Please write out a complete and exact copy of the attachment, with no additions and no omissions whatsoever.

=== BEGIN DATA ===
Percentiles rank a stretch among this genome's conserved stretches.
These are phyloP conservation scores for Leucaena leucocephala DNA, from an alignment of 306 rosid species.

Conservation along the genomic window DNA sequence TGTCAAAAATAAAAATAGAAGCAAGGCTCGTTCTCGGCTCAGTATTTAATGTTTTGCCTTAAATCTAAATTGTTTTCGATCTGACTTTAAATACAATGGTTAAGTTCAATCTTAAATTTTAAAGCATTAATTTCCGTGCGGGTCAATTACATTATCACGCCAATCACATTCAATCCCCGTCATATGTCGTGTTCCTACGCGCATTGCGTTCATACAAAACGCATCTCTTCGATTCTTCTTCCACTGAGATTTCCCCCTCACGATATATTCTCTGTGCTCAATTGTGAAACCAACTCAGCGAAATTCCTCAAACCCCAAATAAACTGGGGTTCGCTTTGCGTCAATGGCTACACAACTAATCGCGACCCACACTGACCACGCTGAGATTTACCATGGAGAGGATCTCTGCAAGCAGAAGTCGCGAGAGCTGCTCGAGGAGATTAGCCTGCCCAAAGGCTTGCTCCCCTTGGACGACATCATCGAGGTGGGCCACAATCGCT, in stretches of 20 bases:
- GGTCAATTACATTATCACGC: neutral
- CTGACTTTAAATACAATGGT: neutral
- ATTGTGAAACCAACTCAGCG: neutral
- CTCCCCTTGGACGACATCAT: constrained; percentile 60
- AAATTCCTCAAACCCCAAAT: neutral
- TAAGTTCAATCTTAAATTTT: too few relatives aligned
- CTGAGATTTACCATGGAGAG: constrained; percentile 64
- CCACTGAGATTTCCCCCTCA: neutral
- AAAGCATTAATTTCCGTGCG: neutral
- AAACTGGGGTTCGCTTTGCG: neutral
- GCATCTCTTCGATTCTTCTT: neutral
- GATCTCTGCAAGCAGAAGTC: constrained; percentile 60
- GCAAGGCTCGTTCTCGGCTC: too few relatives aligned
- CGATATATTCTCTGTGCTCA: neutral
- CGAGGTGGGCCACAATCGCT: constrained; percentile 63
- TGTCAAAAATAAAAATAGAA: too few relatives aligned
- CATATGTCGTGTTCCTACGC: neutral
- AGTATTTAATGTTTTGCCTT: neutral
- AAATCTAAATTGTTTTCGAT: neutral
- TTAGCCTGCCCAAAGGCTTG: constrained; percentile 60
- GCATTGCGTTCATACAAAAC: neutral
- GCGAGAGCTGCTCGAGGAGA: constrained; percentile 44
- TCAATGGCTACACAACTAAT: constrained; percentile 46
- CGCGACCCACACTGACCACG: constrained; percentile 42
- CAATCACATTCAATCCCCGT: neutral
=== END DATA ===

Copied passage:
Percentiles rank a stretch among this genome's conserved stretches.
These are phyloP conservation scores for Leucaena leucocephala DNA, from an alignment of 306 rosid species.

Conservation along the genomic window DNA sequence TGTCAAAAATAAAAATAGAAGCAAGGCTCGTTCTCGGCTCAGTATTTAATGTTTTGCCTTAAATCTAAATTGTTTTCGATCTGACTTTAAATACAATGGTTAAGTTCAATCTTAAATTTTAAAGCATTAATTTCCGTGCGGGTCAATTACATTATCACGCCAATCACATTCAATCCCCGTCATATGTCGTGTTCCTACGCGCATTGCGTTCATACAAAACGCATCTCTTCGATTCTTCTTCCACTGAGATTTCCCCCTCACGATATATTCTCTGTGCTCAATTGTGAAACCAACTCAGCGAAATTCCTCAAACCCCAAATAAACTGGGGTTCGCTTTGCGTCAATGGCTACACAACTAATCGCGACCCACACTGACCACGCTGAGATTTACCATGGAGAGGATCTCTGCAAGCAGAAGTCGCGAGAGCTGCTCGAGGAGATTAGCCTGCCCAAAGGCTTGCTCCCCTTGGACGACATCATCGAGGTGGGCCACAATCGCT, in stretches of 20 bases:
- GGTCAATTACATTATCACGC: neutral
- CTGACTTTAAATACAATGGT: neutral
- ATTGTGAAACCAACTCAGCG: neutral
- CTCCCCTTGGACGACATCAT: constrained; percentile 60
- AAATTCCTCAAACCCCAAAT: neutral
- TAAGTTCAATCTTAAATTTT: too few relatives aligned
- CTGAGATTTACCATGGAGAG: constrained; percentile 64
- CCACTGAGATTTCCCCCTCA: neutral
- AAAGCATTAATTTCCGTGCG: neutral
- AAACTGGGGTTCGCTTTGCG: neutral
- GCATCTCTTCGATTCTTCTT: neutral
- GATCTCTGCAAGCAGAAGTC: constrained; percentile 60
- GCAAGGCTCGTTCTCGGCTC: too few relatives aligned
- CGATATATTCTCTGTGCTCA: neutral
- CGAGGTGGGCCACAATCGCT: constrained; percentile 63
- TGTCAAAAATAAAAATAGAA: too few relatives aligned
- CATATGTCGTGTTCCTACGC: neutral
- AGTATTTAATGTTTTGCCTT: neutral
- AAATCTAAATTGTTTTCGAT: neutral
- TTAGCCTGCCCAAAGGCTTG: constrained; percentile 60
- GCATTGCGTTCATACAAAAC: neutral
- GCGAGAGCTGCTCGAGGAGA: constrained; percentile 44
- TCAATGGCTACACAACTAAT: constrained; percentile 46
- CGCGACCCACACTGACCACG: constrained; percentile 42
- CAATCACATTCAATCCCCGT: neutral